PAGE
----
If you think Uncle Sam has too many other problems to worry about what assets you may be hiding overseas, think again.
"Governments are catching up to the fact that there is now a global economy and are requiring increasing reporting to ensure they collect ‘their fair share’ of tax on your assets and income," says Laura Zwicker, a tax and wealth planning partner at Greenberg Glusker.
If you hold interests in foreign assets, they likely have reporting requirements in addition to reporting the income generated by those assets on your individual income tax returns. "Depending on the nature of the foreign asset, there may be more than one set of reporting requirements to comply with and the reporting may be due at different times during the year," explains Zwicker.
Under FATCA (Foreign Account Tax Compliance Act), individuals need to file Form 8938 to report foreign assets if they are worth more than $50,000. There is also an FBAR filing requirement to report foreign bank accounts on FinCen Form 114, if the accounts are worth more than $10,000. You will also need to answer the questions on Form 1040 Schedule B, Part III, about foreign accounts and trusts, says Mark Luscombe, principal analyst, tax and accounting with Wolters Kluwer.
FATCA Form 8938 is due with your federal tax return April 15, though you can apply for a six month extension. The FBAR form is to be filed by June 30. As of next year, it will be due with your tax return.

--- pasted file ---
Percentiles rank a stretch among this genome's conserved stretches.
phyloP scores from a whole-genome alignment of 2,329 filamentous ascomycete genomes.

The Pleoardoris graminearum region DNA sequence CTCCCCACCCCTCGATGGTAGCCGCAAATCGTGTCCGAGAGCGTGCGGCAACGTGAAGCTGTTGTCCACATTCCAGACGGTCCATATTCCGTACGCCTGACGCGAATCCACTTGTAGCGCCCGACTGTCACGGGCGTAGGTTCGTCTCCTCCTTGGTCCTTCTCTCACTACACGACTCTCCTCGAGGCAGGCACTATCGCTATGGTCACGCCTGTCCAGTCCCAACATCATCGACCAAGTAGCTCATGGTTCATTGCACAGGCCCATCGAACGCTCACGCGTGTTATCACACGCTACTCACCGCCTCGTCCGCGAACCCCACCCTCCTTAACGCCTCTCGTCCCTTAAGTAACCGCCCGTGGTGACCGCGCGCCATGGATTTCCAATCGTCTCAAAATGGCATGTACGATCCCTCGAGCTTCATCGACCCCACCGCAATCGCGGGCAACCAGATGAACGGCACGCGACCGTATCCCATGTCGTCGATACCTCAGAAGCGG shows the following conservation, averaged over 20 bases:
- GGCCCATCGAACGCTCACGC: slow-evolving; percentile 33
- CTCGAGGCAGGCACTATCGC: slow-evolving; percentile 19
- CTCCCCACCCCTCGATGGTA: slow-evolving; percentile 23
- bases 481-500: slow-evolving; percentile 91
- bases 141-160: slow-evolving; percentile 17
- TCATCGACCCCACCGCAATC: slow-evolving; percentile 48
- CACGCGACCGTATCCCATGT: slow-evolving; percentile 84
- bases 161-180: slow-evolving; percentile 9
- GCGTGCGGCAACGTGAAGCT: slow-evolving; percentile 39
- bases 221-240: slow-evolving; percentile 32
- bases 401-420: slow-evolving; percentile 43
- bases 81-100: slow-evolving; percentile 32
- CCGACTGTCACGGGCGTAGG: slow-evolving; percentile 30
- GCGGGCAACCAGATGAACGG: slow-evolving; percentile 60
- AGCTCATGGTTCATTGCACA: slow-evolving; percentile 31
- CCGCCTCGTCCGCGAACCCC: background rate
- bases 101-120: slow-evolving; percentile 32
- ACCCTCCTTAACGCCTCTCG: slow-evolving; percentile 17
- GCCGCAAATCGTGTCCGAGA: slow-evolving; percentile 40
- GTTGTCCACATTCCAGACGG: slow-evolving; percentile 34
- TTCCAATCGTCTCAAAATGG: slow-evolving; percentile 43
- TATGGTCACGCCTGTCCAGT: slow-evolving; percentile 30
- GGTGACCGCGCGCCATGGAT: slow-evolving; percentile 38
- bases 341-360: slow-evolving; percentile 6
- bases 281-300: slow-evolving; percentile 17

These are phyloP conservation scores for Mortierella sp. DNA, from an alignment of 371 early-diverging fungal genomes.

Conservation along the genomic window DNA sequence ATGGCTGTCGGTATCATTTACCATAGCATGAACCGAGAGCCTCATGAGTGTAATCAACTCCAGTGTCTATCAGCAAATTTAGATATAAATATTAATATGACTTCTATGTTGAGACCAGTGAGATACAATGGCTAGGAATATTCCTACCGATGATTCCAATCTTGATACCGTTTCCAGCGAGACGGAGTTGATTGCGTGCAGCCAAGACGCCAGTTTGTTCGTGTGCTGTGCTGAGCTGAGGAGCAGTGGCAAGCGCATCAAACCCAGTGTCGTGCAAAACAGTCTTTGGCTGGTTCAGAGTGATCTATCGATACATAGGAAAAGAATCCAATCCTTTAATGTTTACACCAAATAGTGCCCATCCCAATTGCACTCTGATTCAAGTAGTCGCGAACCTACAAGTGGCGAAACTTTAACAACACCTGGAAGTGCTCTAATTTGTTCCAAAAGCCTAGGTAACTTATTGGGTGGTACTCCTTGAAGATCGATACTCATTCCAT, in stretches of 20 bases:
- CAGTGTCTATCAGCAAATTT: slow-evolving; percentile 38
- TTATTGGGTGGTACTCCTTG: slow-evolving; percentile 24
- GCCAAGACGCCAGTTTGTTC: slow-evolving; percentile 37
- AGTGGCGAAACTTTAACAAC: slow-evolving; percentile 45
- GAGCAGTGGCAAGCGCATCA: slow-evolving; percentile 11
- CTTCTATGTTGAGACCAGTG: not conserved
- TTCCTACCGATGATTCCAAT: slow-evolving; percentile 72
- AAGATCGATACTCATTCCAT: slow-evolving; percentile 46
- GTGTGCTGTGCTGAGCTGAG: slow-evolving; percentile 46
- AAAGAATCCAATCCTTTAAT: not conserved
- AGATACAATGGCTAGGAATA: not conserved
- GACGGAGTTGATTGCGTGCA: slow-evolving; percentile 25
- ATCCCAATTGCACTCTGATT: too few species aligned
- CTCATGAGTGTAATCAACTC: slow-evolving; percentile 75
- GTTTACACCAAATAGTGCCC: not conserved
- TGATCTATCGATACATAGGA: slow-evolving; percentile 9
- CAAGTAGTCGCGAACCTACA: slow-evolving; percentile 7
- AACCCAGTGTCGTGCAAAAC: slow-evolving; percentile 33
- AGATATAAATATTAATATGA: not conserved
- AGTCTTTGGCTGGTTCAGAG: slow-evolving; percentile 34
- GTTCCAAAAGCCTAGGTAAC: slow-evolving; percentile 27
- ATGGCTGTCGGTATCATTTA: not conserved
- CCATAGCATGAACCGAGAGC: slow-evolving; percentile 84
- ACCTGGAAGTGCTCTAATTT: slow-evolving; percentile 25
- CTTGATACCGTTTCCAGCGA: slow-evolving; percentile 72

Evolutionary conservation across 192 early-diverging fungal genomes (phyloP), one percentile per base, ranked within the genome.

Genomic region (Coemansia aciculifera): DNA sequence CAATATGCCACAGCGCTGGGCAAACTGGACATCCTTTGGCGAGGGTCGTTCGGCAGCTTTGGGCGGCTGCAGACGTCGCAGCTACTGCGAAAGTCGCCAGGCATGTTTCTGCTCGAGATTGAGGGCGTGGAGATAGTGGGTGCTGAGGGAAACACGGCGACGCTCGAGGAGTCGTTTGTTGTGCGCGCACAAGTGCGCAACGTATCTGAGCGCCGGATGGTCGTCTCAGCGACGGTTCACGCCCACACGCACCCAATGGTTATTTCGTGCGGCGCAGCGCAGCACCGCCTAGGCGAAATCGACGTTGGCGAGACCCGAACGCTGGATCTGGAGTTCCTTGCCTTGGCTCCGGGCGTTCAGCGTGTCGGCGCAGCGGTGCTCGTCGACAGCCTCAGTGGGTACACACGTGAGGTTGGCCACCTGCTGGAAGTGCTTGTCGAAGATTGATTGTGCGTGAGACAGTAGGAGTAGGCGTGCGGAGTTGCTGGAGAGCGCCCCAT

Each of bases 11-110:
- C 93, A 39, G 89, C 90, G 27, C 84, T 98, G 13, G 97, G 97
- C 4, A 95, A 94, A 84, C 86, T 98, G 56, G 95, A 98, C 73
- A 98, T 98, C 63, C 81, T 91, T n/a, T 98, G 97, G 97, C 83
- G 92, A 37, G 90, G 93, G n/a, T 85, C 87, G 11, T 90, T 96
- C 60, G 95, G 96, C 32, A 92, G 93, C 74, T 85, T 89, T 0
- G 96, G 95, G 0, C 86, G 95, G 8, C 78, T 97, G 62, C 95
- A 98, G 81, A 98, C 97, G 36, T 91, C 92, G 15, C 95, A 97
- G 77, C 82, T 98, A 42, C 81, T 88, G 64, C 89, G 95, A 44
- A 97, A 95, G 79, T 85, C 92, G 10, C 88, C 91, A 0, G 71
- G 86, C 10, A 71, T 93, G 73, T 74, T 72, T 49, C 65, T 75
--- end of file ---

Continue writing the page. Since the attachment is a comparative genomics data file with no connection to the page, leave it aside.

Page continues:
Know what matters
The types of assets reportable under FATCA include: financial accounts held at foreign financial institutions, foreign stock or securities not held in a financial account, foreign partnership interests, foreign mutual funds, foreign accounts and foreign non-account investment assets held by foreign or domestic grantor trust for which you are the grantor, and foreign private equity and hedge funds.
Understand this is serious business
If you’re inclined to dismiss these regulations and choose not to comply, be ready to pay the price. Under FATCA, penalties could be up to $10,000 for each 30 days in non-compliance, up to a maximum of $50,000 for each year of non-compliance. A 40 percent accuracy related penalty could apply. Under FBAR, a penalty of the greater of $100,000 or 50% of the account balances, or the IRS may set the penalty at $10,000 if not willful. There could also be some threat of criminal prosecution, warns Luscombe.
Don’t think you can keep assets secret
"The IRS is gaining increasing cooperation from the vast majority of foreign banks to provide information on U.S. account holders," says Luscombe.
It’s better to fess up. There is a voluntary disclosure program to come forward and avoid some penalties or criminal prosecution if you come forward and into compliance before the IRS busts you.
One of the best known offshore account cases involved the founder of Beanie Babies Ty Warner. In that situation the IRS found in excess of $93 million in offshore accounts that were not disclosed to the U.S. government. "Miraculously, he was able to avoid any jail time in that situation due to the specific facts of his case. He apparently paid $53 million in penalties. Nonetheless, whether it’s $50 million or $50,000, the requirement and potential penalty factors remain the same," says Eric Kalnins, a partner with Handler Thayer.